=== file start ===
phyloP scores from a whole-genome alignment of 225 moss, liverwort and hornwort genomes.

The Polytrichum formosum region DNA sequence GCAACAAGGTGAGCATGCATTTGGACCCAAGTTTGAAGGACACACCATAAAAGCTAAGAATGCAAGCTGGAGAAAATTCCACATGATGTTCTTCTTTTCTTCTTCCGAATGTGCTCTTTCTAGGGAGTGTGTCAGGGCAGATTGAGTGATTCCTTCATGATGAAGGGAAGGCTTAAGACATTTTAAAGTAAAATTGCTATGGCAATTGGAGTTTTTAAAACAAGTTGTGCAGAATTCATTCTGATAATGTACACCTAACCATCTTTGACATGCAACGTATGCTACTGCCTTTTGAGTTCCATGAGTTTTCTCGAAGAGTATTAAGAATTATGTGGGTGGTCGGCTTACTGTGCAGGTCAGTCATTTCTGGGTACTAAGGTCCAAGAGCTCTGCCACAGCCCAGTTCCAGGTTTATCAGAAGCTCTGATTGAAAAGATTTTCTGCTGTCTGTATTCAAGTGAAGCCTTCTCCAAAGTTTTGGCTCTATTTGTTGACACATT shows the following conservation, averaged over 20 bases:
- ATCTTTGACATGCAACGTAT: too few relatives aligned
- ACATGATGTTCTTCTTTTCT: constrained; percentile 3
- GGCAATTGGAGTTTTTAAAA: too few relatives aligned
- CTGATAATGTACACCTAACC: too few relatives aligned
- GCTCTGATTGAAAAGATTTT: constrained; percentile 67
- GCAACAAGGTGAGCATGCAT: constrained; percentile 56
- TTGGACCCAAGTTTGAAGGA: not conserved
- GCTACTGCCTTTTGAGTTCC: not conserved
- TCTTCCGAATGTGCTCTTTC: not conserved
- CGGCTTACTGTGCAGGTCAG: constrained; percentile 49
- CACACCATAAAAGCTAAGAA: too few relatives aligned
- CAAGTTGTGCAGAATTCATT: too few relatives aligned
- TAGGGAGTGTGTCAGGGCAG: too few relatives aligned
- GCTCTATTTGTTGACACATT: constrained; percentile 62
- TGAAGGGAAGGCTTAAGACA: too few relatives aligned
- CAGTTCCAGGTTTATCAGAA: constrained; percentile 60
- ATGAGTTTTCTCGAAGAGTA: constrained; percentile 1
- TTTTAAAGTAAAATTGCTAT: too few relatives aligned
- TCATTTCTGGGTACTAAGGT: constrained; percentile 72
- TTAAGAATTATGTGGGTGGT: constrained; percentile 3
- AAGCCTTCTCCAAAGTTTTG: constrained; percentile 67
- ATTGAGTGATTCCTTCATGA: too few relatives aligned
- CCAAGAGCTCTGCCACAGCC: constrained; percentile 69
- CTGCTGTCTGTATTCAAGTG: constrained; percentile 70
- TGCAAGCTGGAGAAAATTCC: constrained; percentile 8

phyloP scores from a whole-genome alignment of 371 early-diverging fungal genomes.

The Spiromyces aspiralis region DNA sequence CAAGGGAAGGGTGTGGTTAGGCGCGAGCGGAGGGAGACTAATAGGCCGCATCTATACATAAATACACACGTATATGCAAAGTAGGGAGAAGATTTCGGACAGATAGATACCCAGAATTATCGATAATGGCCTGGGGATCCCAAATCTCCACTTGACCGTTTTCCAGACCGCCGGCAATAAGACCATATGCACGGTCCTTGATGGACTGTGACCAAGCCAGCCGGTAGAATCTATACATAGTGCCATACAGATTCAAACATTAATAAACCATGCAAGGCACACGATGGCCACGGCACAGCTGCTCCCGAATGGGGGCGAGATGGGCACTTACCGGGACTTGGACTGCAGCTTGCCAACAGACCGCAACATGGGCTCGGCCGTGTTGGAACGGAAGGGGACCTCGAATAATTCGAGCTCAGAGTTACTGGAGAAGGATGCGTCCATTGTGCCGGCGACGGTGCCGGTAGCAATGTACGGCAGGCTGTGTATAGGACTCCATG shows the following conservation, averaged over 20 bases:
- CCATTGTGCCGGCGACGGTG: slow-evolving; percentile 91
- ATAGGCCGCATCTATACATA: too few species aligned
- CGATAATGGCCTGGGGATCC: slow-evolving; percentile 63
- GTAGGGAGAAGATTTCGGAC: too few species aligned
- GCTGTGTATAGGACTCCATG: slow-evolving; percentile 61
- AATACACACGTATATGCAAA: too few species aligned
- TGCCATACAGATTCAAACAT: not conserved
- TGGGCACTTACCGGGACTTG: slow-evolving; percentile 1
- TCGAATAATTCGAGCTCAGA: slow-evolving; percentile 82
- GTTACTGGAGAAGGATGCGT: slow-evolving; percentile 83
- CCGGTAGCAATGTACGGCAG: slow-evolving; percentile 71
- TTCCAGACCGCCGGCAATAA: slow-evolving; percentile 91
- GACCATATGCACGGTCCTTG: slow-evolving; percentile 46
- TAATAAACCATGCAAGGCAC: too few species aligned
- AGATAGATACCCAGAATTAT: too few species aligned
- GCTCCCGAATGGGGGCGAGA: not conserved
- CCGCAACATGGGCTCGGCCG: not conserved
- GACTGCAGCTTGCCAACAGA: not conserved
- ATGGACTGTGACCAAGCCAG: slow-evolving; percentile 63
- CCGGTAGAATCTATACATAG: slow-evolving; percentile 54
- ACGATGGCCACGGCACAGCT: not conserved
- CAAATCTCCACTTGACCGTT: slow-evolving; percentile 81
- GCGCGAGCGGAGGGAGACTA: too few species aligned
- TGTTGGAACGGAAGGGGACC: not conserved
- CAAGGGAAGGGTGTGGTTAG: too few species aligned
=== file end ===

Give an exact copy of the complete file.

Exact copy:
phyloP scores from a whole-genome alignment of 225 moss, liverwort and hornwort genomes.

The Polytrichum formosum region DNA sequence GCAACAAGGTGAGCATGCATTTGGACCCAAGTTTGAAGGACACACCATAAAAGCTAAGAATGCAAGCTGGAGAAAATTCCACATGATGTTCTTCTTTTCTTCTTCCGAATGTGCTCTTTCTAGGGAGTGTGTCAGGGCAGATTGAGTGATTCCTTCATGATGAAGGGAAGGCTTAAGACATTTTAAAGTAAAATTGCTATGGCAATTGGAGTTTTTAAAACAAGTTGTGCAGAATTCATTCTGATAATGTACACCTAACCATCTTTGACATGCAACGTATGCTACTGCCTTTTGAGTTCCATGAGTTTTCTCGAAGAGTATTAAGAATTATGTGGGTGGTCGGCTTACTGTGCAGGTCAGTCATTTCTGGGTACTAAGGTCCAAGAGCTCTGCCACAGCCCAGTTCCAGGTTTATCAGAAGCTCTGATTGAAAAGATTTTCTGCTGTCTGTATTCAAGTGAAGCCTTCTCCAAAGTTTTGGCTCTATTTGTTGACACATT shows the following conservation, averaged over 20 bases:
- ATCTTTGACATGCAACGTAT: too few relatives aligned
- ACATGATGTTCTTCTTTTCT: constrained; percentile 3
- GGCAATTGGAGTTTTTAAAA: too few relatives aligned
- CTGATAATGTACACCTAACC: too few relatives aligned
- GCTCTGATTGAAAAGATTTT: constrained; percentile 67
- GCAACAAGGTGAGCATGCAT: constrained; percentile 56
- TTGGACCCAAGTTTGAAGGA: not conserved
- GCTACTGCCTTTTGAGTTCC: not conserved
- TCTTCCGAATGTGCTCTTTC: not conserved
- CGGCTTACTGTGCAGGTCAG: constrained; percentile 49
- CACACCATAAAAGCTAAGAA: too few relatives aligned
- CAAGTTGTGCAGAATTCATT: too few relatives aligned
- TAGGGAGTGTGTCAGGGCAG: too few relatives aligned
- GCTCTATTTGTTGACACATT: constrained; percentile 62
- TGAAGGGAAGGCTTAAGACA: too few relatives aligned
- CAGTTCCAGGTTTATCAGAA: constrained; percentile 60
- ATGAGTTTTCTCGAAGAGTA: constrained; percentile 1
- TTTTAAAGTAAAATTGCTAT: too few relatives aligned
- TCATTTCTGGGTACTAAGGT: constrained; percentile 72
- TTAAGAATTATGTGGGTGGT: constrained; percentile 3
- AAGCCTTCTCCAAAGTTTTG: constrained; percentile 67
- ATTGAGTGATTCCTTCATGA: too few relatives aligned
- CCAAGAGCTCTGCCACAGCC: constrained; percentile 69
- CTGCTGTCTGTATTCAAGTG: constrained; percentile 70
- TGCAAGCTGGAGAAAATTCC: constrained; percentile 8

phyloP scores from a whole-genome alignment of 371 early-diverging fungal genomes.

The Spiromyces aspiralis region DNA sequence CAAGGGAAGGGTGTGGTTAGGCGCGAGCGGAGGGAGACTAATAGGCCGCATCTATACATAAATACACACGTATATGCAAAGTAGGGAGAAGATTTCGGACAGATAGATACCCAGAATTATCGATAATGGCCTGGGGATCCCAAATCTCCACTTGACCGTTTTCCAGACCGCCGGCAATAAGACCATATGCACGGTCCTTGATGGACTGTGACCAAGCCAGCCGGTAGAATCTATACATAGTGCCATACAGATTCAAACATTAATAAACCATGCAAGGCACACGATGGCCACGGCACAGCTGCTCCCGAATGGGGGCGAGATGGGCACTTACCGGGACTTGGACTGCAGCTTGCCAACAGACCGCAACATGGGCTCGGCCGTGTTGGAACGGAAGGGGACCTCGAATAATTCGAGCTCAGAGTTACTGGAGAAGGATGCGTCCATTGTGCCGGCGACGGTGCCGGTAGCAATGTACGGCAGGCTGTGTATAGGACTCCATG shows the following conservation, averaged over 20 bases:
- CCATTGTGCCGGCGACGGTG: slow-evolving; percentile 91
- ATAGGCCGCATCTATACATA: too few species aligned
- CGATAATGGCCTGGGGATCC: slow-evolving; percentile 63
- GTAGGGAGAAGATTTCGGAC: too few species aligned
- GCTGTGTATAGGACTCCATG: slow-evolving; percentile 61
- AATACACACGTATATGCAAA: too few species aligned
- TGCCATACAGATTCAAACAT: not conserved
- TGGGCACTTACCGGGACTTG: slow-evolving; percentile 1
- TCGAATAATTCGAGCTCAGA: slow-evolving; percentile 82
- GTTACTGGAGAAGGATGCGT: slow-evolving; percentile 83
- CCGGTAGCAATGTACGGCAG: slow-evolving; percentile 71
- TTCCAGACCGCCGGCAATAA: slow-evolving; percentile 91
- GACCATATGCACGGTCCTTG: slow-evolving; percentile 46
- TAATAAACCATGCAAGGCAC: too few species aligned
- AGATAGATACCCAGAATTAT: too few species aligned
- GCTCCCGAATGGGGGCGAGA: not conserved
- CCGCAACATGGGCTCGGCCG: not conserved
- GACTGCAGCTTGCCAACAGA: not conserved
- ATGGACTGTGACCAAGCCAG: slow-evolving; percentile 63
- CCGGTAGAATCTATACATAG: slow-evolving; percentile 54
- ACGATGGCCACGGCACAGCT: not conserved
- CAAATCTCCACTTGACCGTT: slow-evolving; percentile 81
- GCGCGAGCGGAGGGAGACTA: too few species aligned
- TGTTGGAACGGAAGGGGACC: not conserved
- CAAGGGAAGGGTGTGGTTAG: too few species aligned